Compulsory Acquisition Without Compensation and the Land Use Act

23 Pages Posted: 5 Apr 2014

Date Written: April 3, 2014


Compulsory acquisition is the power of government to acquire private rights in land without the willing consent of its owner or occupant in order to benefit society in exchange for compensation. It evolved as a result of the invaluable nature of land and the important role it plays in the socio economic development of a country. The foregoing template is generally recognised under the Nigerian law on the subject; the Land Use Act. However, there are instances under the Act where the law deviates from this golden rule of procedure by denying land owners any compensation at all or paying what amounts to inadequate compensation for the loss occasioned by the acquisition. This paper examines the provisions of the Land Use Act on compulsory acquisition and compensation process in Nigeria vis-à-vis global standards and best practices in the area. This is with a view at highlighting the areas of injustices in the law, particularly instances of compulsory acquisitions without compensation under the Act. In carrying out this task, the paper holistically evaluates the Act as a piece of expropriatory legislation and dissects it by pointing out particular instances of compulsory acquisition processes without compensation. In conclusion, the paper recommends a review of the law to reflect equity and fairness in recognition of property rights and land administration.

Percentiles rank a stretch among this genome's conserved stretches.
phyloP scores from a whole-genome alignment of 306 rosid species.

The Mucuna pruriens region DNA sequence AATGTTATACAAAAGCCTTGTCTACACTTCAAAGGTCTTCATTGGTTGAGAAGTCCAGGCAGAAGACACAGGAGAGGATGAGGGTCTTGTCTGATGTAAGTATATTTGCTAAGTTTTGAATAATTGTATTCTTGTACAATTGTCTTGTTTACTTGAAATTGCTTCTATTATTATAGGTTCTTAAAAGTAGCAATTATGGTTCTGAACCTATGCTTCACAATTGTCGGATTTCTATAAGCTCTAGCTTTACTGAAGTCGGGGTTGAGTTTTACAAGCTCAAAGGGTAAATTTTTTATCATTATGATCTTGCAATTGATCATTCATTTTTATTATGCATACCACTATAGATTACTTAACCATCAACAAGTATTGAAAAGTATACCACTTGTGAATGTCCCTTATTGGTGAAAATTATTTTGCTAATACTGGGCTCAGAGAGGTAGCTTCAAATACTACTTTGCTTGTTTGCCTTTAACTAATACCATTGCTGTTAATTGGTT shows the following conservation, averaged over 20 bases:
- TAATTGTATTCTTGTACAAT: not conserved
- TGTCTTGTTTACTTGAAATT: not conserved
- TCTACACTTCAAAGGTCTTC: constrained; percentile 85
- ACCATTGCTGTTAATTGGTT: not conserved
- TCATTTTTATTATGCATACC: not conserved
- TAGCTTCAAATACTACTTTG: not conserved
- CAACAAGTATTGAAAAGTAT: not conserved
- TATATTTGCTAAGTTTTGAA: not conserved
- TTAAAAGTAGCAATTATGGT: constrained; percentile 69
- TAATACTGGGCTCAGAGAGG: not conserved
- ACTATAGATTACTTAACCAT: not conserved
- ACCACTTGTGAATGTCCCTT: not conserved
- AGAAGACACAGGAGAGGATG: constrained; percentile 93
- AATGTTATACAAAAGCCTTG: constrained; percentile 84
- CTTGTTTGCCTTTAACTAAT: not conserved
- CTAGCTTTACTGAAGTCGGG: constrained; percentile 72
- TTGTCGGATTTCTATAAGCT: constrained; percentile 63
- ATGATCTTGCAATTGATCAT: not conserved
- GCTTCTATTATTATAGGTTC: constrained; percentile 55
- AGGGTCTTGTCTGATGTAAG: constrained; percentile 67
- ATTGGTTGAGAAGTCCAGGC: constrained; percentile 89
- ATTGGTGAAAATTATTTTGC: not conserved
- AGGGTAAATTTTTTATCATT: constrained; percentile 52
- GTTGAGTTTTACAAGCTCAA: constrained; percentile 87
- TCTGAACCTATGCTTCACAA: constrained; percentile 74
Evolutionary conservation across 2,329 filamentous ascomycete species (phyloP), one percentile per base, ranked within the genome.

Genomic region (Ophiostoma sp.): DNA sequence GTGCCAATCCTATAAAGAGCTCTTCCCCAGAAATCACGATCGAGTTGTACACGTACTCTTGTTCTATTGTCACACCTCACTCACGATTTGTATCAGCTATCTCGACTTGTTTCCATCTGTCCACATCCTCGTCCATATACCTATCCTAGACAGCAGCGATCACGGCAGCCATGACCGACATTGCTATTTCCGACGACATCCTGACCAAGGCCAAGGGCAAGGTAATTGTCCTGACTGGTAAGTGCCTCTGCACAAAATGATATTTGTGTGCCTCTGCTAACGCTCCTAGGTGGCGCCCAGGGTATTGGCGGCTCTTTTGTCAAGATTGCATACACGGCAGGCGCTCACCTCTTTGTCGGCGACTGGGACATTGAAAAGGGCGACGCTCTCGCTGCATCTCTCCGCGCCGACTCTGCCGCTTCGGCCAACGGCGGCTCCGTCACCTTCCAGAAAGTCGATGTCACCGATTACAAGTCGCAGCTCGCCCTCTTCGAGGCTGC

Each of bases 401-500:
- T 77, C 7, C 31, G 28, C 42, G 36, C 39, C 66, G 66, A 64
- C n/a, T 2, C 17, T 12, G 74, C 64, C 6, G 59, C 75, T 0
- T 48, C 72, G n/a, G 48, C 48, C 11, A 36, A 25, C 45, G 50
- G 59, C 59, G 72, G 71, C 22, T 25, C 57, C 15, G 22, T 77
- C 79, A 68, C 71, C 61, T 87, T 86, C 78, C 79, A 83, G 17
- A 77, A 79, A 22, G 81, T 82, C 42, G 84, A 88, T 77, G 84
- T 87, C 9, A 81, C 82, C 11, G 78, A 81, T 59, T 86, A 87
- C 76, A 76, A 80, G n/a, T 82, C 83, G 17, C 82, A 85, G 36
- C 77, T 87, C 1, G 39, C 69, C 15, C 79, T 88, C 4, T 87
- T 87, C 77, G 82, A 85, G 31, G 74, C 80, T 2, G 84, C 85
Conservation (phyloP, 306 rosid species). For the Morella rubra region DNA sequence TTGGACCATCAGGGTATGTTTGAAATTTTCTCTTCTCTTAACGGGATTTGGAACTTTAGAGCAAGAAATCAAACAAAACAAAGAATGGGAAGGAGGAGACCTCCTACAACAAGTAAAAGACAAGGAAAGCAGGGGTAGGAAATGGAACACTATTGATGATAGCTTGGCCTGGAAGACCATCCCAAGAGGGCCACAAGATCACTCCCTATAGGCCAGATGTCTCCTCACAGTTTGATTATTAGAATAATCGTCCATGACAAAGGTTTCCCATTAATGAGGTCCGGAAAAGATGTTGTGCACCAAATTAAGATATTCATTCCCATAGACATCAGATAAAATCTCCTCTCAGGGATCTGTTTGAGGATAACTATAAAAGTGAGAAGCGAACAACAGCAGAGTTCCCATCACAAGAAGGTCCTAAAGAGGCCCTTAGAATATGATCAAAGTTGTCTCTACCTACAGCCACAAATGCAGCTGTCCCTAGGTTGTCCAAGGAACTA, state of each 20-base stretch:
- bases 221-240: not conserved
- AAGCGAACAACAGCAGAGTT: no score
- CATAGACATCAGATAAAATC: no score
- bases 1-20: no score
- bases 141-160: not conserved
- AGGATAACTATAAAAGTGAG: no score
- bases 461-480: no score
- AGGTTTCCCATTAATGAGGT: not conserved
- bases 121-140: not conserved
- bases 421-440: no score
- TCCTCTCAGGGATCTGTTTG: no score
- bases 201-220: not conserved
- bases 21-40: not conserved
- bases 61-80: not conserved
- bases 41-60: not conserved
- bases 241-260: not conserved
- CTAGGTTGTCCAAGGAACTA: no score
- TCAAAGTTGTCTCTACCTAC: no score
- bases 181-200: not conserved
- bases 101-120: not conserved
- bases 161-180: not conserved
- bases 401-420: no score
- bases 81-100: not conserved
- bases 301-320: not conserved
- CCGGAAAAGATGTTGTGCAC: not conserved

Keywords: Administration, Compulsory Acquisition, Compensation, Constitution, Land

Suggested Citation

Otubu, Akintunde Kabir, Compulsory Acquisition Without Compensation and the Land Use Act (April 3, 2014). Available at SSRN: or

Akintunde Kabir Otubu (Contact Author)

University of Lagos - Faculty of Law ( email )

Lagos, LA Lagos state 234

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